Interview with

Founder & Teacher,

Audio Transcript

Brian writes in to ask this: “Pastor John, I logged into my wife’s Facebook account yesterday as I sometimes do, in order keep up with family and friends. I don’t really use Facebook. I don’t post. My wife was at home and also logged on, and she was having a private chat with her best friend. The message feature pops up automatically, and you’re shown the conversation. So, I saw it. They were talking about me. They were not speaking kindly at all. They were discussing my faults among comments about my personal struggles with depression. My wife messaged a few extremely private topics to this friend. I was heartbroken. How would you advise spouses on what they should and should not share with friends or family?”

Here are five ideas or guidelines that have helped me. Noël and I faced this topic, and I have blown it a few times. I will mention one of those to give you hope at the end. These guidelines are based on the assumption that the struggles a husband and wife have are normal hardships of getting along. There are more or less the frequent disappointments in life. I am not talking about illegal behaviors or life-threatening situations. I want to clear that up from the beginning.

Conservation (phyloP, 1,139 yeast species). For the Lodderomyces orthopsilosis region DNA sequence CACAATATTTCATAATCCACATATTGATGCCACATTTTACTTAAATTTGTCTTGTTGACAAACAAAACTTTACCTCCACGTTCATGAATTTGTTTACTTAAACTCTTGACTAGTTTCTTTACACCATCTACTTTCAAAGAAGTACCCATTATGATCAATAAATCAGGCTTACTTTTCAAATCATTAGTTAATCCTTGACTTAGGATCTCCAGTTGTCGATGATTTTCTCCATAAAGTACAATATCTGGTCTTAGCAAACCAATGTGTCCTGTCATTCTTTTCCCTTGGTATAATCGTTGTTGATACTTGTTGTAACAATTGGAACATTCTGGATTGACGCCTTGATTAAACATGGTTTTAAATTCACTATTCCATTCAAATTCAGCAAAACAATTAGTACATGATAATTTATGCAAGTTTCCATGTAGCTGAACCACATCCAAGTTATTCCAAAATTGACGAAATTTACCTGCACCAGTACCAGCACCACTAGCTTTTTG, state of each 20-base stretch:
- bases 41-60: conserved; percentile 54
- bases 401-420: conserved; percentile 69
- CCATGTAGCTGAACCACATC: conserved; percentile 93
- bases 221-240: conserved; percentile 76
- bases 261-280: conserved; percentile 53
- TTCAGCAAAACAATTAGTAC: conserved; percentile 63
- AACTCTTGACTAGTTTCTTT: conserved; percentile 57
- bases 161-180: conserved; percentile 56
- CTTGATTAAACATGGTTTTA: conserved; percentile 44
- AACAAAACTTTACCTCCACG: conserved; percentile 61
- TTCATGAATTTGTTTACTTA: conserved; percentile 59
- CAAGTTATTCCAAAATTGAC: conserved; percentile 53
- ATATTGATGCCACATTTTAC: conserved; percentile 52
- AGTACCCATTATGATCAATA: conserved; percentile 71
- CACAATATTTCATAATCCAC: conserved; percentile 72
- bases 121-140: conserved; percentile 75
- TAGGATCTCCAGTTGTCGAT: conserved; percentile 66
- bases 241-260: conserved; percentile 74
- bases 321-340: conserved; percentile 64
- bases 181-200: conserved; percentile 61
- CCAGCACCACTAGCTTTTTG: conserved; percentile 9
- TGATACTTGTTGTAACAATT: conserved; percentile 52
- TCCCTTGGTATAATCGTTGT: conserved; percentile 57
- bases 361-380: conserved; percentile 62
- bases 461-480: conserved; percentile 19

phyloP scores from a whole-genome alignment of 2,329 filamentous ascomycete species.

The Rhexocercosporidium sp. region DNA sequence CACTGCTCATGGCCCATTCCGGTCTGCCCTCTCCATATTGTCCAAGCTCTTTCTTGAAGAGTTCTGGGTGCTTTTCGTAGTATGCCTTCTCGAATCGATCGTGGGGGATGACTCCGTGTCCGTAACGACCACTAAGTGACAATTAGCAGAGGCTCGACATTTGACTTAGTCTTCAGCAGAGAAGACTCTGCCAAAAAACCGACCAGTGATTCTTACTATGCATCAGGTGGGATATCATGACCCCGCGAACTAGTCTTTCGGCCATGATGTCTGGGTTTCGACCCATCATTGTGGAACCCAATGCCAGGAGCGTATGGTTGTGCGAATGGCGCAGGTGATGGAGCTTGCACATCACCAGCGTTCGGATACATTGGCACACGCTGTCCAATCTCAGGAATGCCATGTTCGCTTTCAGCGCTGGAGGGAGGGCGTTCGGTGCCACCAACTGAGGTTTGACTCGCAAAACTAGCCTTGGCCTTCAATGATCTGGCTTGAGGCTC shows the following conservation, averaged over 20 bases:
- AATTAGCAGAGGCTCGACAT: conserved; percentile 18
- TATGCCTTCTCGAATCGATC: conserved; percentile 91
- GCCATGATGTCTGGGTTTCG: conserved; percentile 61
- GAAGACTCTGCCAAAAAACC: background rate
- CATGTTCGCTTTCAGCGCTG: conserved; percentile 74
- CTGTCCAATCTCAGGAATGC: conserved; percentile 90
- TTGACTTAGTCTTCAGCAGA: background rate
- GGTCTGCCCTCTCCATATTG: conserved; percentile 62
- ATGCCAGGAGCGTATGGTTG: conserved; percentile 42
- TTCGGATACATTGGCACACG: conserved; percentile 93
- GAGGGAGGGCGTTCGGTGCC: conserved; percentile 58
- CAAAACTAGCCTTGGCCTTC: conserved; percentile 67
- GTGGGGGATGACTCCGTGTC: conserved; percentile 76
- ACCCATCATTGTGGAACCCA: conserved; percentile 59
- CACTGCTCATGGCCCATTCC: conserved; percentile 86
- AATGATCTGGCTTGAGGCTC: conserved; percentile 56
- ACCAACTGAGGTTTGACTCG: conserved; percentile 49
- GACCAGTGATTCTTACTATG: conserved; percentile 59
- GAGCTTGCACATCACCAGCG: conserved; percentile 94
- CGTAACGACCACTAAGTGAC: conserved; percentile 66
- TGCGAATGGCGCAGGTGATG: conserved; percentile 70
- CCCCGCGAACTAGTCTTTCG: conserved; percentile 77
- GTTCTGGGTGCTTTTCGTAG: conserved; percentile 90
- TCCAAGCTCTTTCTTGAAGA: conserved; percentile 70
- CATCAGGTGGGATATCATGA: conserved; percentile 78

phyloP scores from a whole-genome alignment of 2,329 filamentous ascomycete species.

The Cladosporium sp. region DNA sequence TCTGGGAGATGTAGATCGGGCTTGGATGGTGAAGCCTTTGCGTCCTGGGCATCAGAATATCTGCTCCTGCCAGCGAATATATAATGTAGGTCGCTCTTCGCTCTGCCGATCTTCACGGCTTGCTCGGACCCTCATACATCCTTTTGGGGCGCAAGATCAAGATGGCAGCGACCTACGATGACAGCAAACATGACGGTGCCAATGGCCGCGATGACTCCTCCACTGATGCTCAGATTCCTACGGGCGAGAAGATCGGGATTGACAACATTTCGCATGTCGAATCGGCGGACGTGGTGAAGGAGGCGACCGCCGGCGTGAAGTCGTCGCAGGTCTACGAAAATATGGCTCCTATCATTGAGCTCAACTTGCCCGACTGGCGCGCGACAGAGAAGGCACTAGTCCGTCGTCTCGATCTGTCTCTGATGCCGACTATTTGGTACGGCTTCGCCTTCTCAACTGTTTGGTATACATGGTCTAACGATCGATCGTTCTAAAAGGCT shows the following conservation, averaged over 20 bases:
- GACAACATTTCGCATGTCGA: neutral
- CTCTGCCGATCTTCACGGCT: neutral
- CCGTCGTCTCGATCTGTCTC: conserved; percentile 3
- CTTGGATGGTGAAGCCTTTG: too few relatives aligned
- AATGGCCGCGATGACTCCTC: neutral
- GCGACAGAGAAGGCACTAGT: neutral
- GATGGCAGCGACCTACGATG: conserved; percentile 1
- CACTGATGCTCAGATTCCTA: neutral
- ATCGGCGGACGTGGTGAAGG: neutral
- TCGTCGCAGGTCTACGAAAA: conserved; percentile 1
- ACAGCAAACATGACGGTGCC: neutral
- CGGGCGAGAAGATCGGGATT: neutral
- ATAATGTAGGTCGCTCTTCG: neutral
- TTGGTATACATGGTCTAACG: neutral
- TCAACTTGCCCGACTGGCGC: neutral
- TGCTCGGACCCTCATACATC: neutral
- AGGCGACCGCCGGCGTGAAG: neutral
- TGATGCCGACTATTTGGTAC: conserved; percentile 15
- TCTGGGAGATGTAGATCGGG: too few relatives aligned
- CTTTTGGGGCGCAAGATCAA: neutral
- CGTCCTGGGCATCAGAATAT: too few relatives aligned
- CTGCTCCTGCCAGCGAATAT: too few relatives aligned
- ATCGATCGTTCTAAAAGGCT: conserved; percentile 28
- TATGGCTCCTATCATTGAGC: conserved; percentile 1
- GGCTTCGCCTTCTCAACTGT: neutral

1. First Your Spouse

I think we should follow Matthew 18:15, which says, if you find your brother or sister sinning against you or taking a fall, you go to them first. In other words, there is a real effort not to gossip — a real effort not to tell anybody else what you have just seen or found in a person. How much more is this true for spouses, right? So, I am assuming that there have been serious efforts on the part of a husband or a wife to deal together privately with what there struggles are before these other principles kick in to play.

2. Do Unto Others

The words of Jesus that we do unto others what we would have them do unto us is profoundly significant in marriage (Matthew 7:12). And I feel warranted to say that and to apply that because of the way Paul amazingly takes that command.

“We should seek permission from our spouses to share marriage problems with one or two trusted friends.”

He applies it to a husband’s love for his wife. He says, “In the same way, husbands should love their wives as their own bodies” (Ephesians 5:28). It is like “love your neighbor as yourself” (Matthew 19:19) applied to husbands as your own bodies. “He who loves his wife, loves himself” (Ephesians 5:28).